For author Eileen Doyon, healing has come one book at a time.
The Fort Edward native is the author of “Unforgettable Faces & Stories,” a series of books that recall memories of loved ones who have died.
Doyon, who left the area 35 years ago and now lives in Portsmouth, N.H., said her first book, “Dedications: Dads and Daughters,” is a compilation of essays by women whose fathers served in the military.
That was followed by “Keepsakes: Treasures from the Heart,” in which contributors described how certain tangible objects brought alive good feelings about their dearly departed relatives.
“I think everyone has a story to tell and pictures to share over the course of their lifetime, both happy and sad,” Doyon said. “I think this is a great opportunity for people ... to come together and shed a tear, share smiles and just know that they’re not alone out there.”
Doyon said she never intended to become an author but had experienced the deaths of loved ones early in her life. A few years ago, she was again grieving the loss of both her father and uncle.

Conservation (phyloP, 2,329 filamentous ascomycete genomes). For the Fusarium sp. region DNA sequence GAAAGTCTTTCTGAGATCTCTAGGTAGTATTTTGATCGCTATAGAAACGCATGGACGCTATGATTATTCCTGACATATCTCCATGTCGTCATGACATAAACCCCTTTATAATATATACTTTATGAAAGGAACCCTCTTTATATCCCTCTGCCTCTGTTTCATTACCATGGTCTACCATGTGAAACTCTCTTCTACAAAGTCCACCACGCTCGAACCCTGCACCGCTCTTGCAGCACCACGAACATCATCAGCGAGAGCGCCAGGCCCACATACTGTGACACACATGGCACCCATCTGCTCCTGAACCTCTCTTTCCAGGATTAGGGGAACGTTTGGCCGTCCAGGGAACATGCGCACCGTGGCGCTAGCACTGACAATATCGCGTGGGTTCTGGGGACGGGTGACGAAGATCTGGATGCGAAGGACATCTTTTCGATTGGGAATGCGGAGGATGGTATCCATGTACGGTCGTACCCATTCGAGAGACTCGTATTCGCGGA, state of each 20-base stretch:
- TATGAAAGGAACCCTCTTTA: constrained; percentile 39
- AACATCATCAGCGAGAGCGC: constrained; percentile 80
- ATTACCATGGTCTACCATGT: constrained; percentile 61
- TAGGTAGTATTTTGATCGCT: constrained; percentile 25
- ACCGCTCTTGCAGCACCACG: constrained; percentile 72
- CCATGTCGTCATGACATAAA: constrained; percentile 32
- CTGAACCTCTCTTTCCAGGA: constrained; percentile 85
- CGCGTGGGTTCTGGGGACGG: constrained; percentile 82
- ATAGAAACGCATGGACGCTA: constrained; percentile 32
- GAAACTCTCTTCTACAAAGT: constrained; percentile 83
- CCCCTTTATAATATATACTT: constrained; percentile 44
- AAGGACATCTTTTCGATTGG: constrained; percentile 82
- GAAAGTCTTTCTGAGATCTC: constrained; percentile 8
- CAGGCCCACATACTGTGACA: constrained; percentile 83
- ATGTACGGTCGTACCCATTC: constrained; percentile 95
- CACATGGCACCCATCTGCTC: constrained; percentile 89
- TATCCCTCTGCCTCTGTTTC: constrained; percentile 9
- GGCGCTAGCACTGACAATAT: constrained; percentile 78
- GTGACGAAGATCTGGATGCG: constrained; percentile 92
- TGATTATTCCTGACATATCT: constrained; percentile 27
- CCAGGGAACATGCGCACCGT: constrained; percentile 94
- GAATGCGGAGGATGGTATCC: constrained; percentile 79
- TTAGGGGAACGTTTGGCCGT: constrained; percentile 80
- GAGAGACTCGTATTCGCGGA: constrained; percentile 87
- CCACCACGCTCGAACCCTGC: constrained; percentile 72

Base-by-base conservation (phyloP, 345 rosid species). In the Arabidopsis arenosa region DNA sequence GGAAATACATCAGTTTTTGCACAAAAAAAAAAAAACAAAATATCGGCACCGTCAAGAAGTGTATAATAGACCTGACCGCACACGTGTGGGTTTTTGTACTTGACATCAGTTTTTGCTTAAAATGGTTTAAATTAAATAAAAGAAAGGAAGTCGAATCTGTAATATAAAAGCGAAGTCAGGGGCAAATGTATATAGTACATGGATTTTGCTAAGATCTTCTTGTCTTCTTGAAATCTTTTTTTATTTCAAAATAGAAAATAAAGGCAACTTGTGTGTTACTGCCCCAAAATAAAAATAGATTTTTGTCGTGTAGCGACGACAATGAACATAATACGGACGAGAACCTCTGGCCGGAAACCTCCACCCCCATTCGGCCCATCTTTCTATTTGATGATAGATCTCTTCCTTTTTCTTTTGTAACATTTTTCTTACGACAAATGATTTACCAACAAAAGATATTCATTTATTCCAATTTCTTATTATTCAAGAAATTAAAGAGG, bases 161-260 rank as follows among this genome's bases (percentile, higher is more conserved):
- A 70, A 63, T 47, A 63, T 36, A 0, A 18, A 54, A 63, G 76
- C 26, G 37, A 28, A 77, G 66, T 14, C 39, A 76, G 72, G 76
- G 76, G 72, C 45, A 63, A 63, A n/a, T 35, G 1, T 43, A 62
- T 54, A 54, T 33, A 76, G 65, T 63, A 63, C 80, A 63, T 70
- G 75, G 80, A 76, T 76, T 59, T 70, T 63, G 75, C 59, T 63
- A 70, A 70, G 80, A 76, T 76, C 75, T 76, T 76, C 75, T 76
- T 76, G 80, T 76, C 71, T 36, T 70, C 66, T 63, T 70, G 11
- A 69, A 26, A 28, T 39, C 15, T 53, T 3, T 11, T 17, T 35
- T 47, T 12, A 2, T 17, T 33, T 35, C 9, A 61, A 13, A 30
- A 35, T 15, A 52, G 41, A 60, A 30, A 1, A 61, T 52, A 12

She was given a chandelier from her grandmother and her father’s dog tags from World War II and felt a special connection to the items. Doyon thought others probably identified with such feelings and decided to assemble stories from friends who had lost their dads. She reached out to friends she knew, including some from Fort Edward, and asked them to talk about their fathers.
After finishing the first book, Doyon said the response from contributors was so overwhelming she felt there must be other topics people wanted to share, which was the impetus for “Keepsakes.”
She said she makes donations from the book sales to different civic organizations. Her newest book, “Best Friends,” will be available soon, and “Smalltown Memories” and “Motorcycle Memories” are in the planning stages.
Doyon said she gained healing from her grief by compiling these essays and hopes she is helping others.
“I think we live in such an electronic world that people want the human touch side of life and want to feel part of something like a community,” she said. “My goal was really to be a small piece of that for other people.”